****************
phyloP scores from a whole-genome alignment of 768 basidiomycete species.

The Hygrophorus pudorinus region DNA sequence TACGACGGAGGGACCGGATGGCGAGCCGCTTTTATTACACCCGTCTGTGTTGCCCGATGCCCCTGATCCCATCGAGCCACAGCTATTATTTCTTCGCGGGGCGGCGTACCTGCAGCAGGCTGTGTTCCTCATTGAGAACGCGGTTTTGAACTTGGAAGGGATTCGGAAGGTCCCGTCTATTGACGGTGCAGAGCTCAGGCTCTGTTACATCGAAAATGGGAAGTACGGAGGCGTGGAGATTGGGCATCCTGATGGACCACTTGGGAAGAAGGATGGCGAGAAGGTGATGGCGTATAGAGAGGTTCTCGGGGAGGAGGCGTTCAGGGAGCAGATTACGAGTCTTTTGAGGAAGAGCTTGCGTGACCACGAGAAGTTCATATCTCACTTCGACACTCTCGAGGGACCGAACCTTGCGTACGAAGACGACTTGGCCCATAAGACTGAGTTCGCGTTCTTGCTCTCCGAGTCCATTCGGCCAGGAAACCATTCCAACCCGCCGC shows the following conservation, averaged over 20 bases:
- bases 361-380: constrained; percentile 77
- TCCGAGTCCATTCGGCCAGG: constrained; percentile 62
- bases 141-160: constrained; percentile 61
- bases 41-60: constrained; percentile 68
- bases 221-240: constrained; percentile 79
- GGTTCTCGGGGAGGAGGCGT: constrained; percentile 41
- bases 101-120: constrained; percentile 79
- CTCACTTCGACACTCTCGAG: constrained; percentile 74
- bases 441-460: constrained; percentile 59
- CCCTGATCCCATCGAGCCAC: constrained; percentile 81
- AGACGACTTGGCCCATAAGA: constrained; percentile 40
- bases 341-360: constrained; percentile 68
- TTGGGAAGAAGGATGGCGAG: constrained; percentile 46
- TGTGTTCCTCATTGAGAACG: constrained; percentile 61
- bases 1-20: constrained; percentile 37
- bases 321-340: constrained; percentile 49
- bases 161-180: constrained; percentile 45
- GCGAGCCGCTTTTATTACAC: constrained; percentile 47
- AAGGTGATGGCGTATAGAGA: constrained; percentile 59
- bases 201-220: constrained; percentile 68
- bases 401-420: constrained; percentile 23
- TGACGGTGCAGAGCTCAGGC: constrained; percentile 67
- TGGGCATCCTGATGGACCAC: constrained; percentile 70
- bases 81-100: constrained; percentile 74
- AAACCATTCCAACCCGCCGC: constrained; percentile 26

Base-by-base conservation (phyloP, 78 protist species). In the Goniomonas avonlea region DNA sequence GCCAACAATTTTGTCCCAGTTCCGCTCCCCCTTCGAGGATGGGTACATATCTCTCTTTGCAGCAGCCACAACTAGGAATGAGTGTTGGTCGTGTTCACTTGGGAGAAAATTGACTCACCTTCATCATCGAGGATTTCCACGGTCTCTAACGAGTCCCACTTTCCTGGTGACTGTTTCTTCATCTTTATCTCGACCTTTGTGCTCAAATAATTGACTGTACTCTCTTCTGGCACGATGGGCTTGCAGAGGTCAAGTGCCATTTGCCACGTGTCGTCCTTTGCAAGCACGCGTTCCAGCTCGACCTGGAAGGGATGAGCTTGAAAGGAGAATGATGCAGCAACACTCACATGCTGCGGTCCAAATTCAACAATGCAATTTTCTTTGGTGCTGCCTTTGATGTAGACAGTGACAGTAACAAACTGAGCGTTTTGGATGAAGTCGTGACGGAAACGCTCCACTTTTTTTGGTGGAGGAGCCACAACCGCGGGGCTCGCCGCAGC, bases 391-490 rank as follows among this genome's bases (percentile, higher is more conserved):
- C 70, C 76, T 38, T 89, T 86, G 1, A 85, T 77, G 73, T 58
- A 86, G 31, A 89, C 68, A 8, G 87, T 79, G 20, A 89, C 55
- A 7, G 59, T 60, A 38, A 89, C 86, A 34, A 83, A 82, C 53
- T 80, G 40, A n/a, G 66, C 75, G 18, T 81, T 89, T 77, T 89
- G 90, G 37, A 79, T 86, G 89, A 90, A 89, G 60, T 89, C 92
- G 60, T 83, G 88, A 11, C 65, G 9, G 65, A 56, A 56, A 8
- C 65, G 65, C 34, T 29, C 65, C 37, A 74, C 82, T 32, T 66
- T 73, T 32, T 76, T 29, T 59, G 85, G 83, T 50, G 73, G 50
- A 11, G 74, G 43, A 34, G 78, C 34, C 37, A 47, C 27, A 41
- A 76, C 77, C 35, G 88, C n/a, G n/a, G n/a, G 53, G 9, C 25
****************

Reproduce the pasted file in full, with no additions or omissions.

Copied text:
phyloP scores from a whole-genome alignment of 768 basidiomycete species.

The Hygrophorus pudorinus region DNA sequence TACGACGGAGGGACCGGATGGCGAGCCGCTTTTATTACACCCGTCTGTGTTGCCCGATGCCCCTGATCCCATCGAGCCACAGCTATTATTTCTTCGCGGGGCGGCGTACCTGCAGCAGGCTGTGTTCCTCATTGAGAACGCGGTTTTGAACTTGGAAGGGATTCGGAAGGTCCCGTCTATTGACGGTGCAGAGCTCAGGCTCTGTTACATCGAAAATGGGAAGTACGGAGGCGTGGAGATTGGGCATCCTGATGGACCACTTGGGAAGAAGGATGGCGAGAAGGTGATGGCGTATAGAGAGGTTCTCGGGGAGGAGGCGTTCAGGGAGCAGATTACGAGTCTTTTGAGGAAGAGCTTGCGTGACCACGAGAAGTTCATATCTCACTTCGACACTCTCGAGGGACCGAACCTTGCGTACGAAGACGACTTGGCCCATAAGACTGAGTTCGCGTTCTTGCTCTCCGAGTCCATTCGGCCAGGAAACCATTCCAACCCGCCGC shows the following conservation, averaged over 20 bases:
- bases 361-380: constrained; percentile 77
- TCCGAGTCCATTCGGCCAGG: constrained; percentile 62
- bases 141-160: constrained; percentile 61
- bases 41-60: constrained; percentile 68
- bases 221-240: constrained; percentile 79
- GGTTCTCGGGGAGGAGGCGT: constrained; percentile 41
- bases 101-120: constrained; percentile 79
- CTCACTTCGACACTCTCGAG: constrained; percentile 74
- bases 441-460: constrained; percentile 59
- CCCTGATCCCATCGAGCCAC: constrained; percentile 81
- AGACGACTTGGCCCATAAGA: constrained; percentile 40
- bases 341-360: constrained; percentile 68
- TTGGGAAGAAGGATGGCGAG: constrained; percentile 46
- TGTGTTCCTCATTGAGAACG: constrained; percentile 61
- bases 1-20: constrained; percentile 37
- bases 321-340: constrained; percentile 49
- bases 161-180: constrained; percentile 45
- GCGAGCCGCTTTTATTACAC: constrained; percentile 47
- AAGGTGATGGCGTATAGAGA: constrained; percentile 59
- bases 201-220: constrained; percentile 68
- bases 401-420: constrained; percentile 23
- TGACGGTGCAGAGCTCAGGC: constrained; percentile 67
- TGGGCATCCTGATGGACCAC: constrained; percentile 70
- bases 81-100: constrained; percentile 74
- AAACCATTCCAACCCGCCGC: constrained; percentile 26

Base-by-base conservation (phyloP, 78 protist species). In the Goniomonas avonlea region DNA sequence GCCAACAATTTTGTCCCAGTTCCGCTCCCCCTTCGAGGATGGGTACATATCTCTCTTTGCAGCAGCCACAACTAGGAATGAGTGTTGGTCGTGTTCACTTGGGAGAAAATTGACTCACCTTCATCATCGAGGATTTCCACGGTCTCTAACGAGTCCCACTTTCCTGGTGACTGTTTCTTCATCTTTATCTCGACCTTTGTGCTCAAATAATTGACTGTACTCTCTTCTGGCACGATGGGCTTGCAGAGGTCAAGTGCCATTTGCCACGTGTCGTCCTTTGCAAGCACGCGTTCCAGCTCGACCTGGAAGGGATGAGCTTGAAAGGAGAATGATGCAGCAACACTCACATGCTGCGGTCCAAATTCAACAATGCAATTTTCTTTGGTGCTGCCTTTGATGTAGACAGTGACAGTAACAAACTGAGCGTTTTGGATGAAGTCGTGACGGAAACGCTCCACTTTTTTTGGTGGAGGAGCCACAACCGCGGGGCTCGCCGCAGC, bases 391-490 rank as follows among this genome's bases (percentile, higher is more conserved):
- C 70, C 76, T 38, T 89, T 86, G 1, A 85, T 77, G 73, T 58
- A 86, G 31, A 89, C 68, A 8, G 87, T 79, G 20, A 89, C 55
- A 7, G 59, T 60, A 38, A 89, C 86, A 34, A 83, A 82, C 53
- T 80, G 40, A n/a, G 66, C 75, G 18, T 81, T 89, T 77, T 89
- G 90, G 37, A 79, T 86, G 89, A 90, A 89, G 60, T 89, C 92
- G 60, T 83, G 88, A 11, C 65, G 9, G 65, A 56, A 56, A 8
- C 65, G 65, C 34, T 29, C 65, C 37, A 74, C 82, T 32, T 66
- T 73, T 32, T 76, T 29, T 59, G 85, G 83, T 50, G 73, G 50
- A 11, G 74, G 43, A 34, G 78, C 34, C 37, A 47, C 27, A 41
- A 76, C 77, C 35, G 88, C n/a, G n/a, G n/a, G 53, G 9, C 25